How to Change the World for Good - One Question at a Time

We are always asking questions. Sometimes the questions are conscious, but usually they aren’t.

The key question that is always in play with the subconscious mind is, “What does this mean for me?”. 

A second related question always in play when considering two or more options is, “What’s in it for me?”. 

When it comes to choosing among options, your brain is always tuned to WII-FM.

The Problem With These Two Questions

These two questions are primary drivers of emotions and frequently of behavior. The problem is we’re seldom aware that these two questions are the sole directors of our conscious thoughts, our emotions, and frequently our behavior.

Positive Questions Create Positive Outcomes

I suggest trying this experiment: set an alarm on your smartphone, schedule a short break on your calendar, or otherwise create notifications every two hours or so throughout your day. Each time the alarm is activated, use it as a reminder to ask yourself a positive question designed to change your mood, your thoughts, and your actions.

Examples of positive questions are:

  • "What am I grateful for in this moment?"
  • "Is there someone around me who needs cheering up? What honest complement or words of encouragement can I share with that person?"
  • "Have I told someone I care about today how much I appreciate them? I’ll call them now to tell them."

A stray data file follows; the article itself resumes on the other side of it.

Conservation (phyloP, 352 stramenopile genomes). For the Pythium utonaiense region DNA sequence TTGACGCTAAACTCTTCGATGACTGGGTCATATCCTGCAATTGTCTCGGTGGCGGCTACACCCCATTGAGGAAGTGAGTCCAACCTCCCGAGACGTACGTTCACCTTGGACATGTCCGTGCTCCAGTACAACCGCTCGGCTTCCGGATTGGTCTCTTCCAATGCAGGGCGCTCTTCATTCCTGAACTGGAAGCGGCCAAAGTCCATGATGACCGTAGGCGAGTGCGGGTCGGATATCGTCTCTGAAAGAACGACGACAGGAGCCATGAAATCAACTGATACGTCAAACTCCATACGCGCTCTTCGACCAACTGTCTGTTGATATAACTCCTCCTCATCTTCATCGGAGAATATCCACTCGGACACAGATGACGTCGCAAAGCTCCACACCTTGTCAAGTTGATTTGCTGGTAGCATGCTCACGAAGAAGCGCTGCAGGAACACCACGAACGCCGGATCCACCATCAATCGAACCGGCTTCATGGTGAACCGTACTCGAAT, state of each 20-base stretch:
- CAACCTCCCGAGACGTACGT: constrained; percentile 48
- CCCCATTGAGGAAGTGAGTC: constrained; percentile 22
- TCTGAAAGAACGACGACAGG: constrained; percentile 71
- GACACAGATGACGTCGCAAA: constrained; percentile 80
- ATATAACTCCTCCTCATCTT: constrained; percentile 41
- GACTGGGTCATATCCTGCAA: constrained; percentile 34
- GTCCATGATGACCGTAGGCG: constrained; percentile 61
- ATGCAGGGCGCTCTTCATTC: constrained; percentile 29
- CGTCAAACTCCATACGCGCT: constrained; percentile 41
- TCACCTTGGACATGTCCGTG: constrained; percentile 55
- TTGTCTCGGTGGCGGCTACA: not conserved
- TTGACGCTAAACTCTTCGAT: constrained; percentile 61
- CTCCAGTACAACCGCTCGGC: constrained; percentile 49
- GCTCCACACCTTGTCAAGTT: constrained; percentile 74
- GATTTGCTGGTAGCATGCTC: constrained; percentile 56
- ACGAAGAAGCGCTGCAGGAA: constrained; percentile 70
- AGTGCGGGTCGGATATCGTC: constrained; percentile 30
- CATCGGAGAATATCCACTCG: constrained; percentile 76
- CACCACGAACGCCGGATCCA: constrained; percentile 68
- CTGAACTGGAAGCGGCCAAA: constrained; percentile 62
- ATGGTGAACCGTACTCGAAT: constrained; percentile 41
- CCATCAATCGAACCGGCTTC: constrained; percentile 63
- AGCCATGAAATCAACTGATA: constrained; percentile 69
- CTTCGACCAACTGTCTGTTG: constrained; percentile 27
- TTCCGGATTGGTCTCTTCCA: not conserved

• "Am I doing my best work on this project? How can I add value to this project, an upcoming meeting, or otherwise improve the experience and outcome for everyone?"
  • "Have I smiled enough today?"
  • "Have I taken one or two minutes to stretch, breathe deeply, take a short walk, or otherwise do something physical to lower my stress?"
  • "Have I acknowledged at least one thing I’ve done well today and told myself, ‘Well done!’?"

You Can Change the World One Question at a Time

Consciously choosing to ask positive questions changes your thoughts, your feelings, and frequently your behaviors. Equally important, positive questions create a field of positive energy for everyone around you. 

Each positive question you ask results in our world being a happier and more productive place.

Why not have a go at being a world changer today?



P.S. In January, you can join us for the no cost, "Question Your Way to Abundance" webinar. 

Visit, sign up for the Stress Mastery newsletter, and you'll be notified later in December about the free January event.